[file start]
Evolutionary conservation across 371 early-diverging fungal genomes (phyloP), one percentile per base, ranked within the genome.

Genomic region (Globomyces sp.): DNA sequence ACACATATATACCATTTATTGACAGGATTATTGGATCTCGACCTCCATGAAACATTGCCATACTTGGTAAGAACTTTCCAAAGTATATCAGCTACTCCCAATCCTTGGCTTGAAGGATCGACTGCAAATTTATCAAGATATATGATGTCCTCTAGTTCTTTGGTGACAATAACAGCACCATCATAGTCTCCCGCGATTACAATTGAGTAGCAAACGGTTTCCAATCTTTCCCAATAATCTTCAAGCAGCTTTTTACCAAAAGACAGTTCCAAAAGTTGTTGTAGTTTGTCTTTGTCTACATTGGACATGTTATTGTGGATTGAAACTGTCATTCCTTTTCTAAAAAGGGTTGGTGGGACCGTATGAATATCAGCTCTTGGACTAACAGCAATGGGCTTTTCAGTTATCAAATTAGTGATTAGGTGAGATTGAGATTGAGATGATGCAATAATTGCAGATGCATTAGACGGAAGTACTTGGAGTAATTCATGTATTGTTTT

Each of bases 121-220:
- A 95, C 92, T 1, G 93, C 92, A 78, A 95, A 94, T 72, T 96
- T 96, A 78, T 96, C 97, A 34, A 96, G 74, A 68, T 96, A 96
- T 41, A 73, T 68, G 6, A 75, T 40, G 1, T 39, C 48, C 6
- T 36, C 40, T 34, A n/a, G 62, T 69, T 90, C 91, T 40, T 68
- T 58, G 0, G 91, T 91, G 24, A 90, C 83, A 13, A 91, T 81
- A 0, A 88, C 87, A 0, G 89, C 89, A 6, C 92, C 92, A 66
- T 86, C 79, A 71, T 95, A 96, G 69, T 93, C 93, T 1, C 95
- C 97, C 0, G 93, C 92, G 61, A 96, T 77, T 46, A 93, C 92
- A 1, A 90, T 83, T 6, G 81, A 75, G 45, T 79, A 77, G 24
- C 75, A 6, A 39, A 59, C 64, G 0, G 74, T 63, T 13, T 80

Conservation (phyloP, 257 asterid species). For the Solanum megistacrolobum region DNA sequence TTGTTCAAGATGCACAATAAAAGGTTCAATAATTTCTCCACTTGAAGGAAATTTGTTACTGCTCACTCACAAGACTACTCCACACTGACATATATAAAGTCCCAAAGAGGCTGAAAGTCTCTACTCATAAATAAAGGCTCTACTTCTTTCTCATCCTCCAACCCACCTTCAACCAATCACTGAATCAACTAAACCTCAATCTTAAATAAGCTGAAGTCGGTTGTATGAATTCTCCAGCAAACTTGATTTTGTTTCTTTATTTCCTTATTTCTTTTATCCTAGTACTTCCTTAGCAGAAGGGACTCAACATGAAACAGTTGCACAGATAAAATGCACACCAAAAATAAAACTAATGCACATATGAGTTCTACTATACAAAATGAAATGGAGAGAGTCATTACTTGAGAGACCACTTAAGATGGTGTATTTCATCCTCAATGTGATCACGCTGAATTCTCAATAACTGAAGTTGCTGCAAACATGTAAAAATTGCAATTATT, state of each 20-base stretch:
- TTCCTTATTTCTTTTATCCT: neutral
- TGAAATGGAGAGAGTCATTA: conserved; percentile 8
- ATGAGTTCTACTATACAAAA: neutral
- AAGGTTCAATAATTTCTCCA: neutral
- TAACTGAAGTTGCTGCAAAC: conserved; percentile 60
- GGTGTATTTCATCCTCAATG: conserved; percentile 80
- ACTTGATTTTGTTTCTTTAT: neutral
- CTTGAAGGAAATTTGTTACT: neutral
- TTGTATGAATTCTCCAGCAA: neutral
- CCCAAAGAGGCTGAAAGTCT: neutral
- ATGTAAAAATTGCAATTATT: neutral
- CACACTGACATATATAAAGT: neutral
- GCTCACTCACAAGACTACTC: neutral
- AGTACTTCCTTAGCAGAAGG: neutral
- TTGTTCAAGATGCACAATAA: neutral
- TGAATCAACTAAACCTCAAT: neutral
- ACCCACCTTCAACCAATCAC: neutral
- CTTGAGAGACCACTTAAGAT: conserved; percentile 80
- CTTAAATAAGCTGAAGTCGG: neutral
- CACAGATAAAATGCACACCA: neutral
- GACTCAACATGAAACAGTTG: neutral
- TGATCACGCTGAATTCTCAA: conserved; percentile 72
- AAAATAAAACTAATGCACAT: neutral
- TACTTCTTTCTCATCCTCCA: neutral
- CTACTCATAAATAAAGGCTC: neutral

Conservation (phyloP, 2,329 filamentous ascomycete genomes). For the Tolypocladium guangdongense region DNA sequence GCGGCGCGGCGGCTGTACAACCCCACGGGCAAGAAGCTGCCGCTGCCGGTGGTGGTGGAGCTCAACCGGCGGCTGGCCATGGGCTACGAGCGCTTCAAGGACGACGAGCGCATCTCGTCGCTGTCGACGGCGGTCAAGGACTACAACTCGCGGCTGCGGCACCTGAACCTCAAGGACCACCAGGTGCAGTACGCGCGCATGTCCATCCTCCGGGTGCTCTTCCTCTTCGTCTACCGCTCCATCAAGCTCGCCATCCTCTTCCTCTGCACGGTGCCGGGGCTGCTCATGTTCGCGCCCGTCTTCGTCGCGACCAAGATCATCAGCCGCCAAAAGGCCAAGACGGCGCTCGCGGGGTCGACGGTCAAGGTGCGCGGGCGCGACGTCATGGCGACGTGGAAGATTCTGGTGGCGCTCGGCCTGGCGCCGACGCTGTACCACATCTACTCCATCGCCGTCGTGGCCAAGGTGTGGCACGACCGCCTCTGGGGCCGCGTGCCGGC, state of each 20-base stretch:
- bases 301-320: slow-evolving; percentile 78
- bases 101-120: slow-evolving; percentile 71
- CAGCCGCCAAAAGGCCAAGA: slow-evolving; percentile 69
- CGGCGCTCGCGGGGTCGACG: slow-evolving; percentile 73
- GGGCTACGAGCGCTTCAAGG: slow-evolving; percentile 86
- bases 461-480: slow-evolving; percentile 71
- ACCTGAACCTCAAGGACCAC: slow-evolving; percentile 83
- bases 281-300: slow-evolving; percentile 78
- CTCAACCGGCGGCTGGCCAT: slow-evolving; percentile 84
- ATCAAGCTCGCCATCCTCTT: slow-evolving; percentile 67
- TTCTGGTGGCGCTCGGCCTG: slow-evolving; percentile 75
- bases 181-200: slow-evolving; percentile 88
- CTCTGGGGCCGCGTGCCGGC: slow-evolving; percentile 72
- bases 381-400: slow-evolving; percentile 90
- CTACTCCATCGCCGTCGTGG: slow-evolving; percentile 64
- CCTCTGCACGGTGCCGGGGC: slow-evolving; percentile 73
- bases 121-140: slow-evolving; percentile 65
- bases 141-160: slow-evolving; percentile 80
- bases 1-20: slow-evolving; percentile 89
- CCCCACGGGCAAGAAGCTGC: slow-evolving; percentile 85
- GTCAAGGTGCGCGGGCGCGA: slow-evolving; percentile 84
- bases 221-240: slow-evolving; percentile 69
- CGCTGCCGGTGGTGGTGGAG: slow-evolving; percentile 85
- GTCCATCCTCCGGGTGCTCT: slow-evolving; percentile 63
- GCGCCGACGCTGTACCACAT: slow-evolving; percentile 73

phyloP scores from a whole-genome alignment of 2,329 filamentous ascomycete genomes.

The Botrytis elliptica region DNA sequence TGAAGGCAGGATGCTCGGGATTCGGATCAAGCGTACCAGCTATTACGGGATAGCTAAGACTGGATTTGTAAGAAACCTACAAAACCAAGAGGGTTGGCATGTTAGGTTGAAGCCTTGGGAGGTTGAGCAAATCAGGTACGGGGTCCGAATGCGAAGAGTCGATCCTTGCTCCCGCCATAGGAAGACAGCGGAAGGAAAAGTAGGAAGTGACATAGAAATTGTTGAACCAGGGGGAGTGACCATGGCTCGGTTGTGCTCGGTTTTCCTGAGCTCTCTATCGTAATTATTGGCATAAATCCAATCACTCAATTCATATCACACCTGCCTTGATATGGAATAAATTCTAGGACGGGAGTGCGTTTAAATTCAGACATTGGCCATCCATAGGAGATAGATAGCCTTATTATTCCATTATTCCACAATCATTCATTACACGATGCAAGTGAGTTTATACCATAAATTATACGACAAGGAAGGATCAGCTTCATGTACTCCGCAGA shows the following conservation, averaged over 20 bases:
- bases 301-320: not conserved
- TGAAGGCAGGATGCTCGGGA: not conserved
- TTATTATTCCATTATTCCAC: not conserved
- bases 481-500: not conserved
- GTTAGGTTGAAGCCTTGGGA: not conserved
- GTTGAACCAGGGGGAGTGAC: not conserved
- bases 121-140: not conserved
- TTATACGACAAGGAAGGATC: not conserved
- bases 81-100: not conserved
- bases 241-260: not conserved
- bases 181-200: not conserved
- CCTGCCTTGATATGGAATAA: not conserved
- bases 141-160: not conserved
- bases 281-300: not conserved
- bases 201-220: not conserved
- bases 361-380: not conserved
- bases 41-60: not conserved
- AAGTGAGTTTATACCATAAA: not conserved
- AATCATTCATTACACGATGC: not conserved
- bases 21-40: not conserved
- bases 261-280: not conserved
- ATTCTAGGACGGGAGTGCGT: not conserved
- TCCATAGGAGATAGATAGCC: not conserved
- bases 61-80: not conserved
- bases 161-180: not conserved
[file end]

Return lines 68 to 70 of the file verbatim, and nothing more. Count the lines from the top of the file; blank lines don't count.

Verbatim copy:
- bases 301-320: not conserved
- TGAAGGCAGGATGCTCGGGA: not conserved
- TTATTATTCCATTATTCCAC: not conserved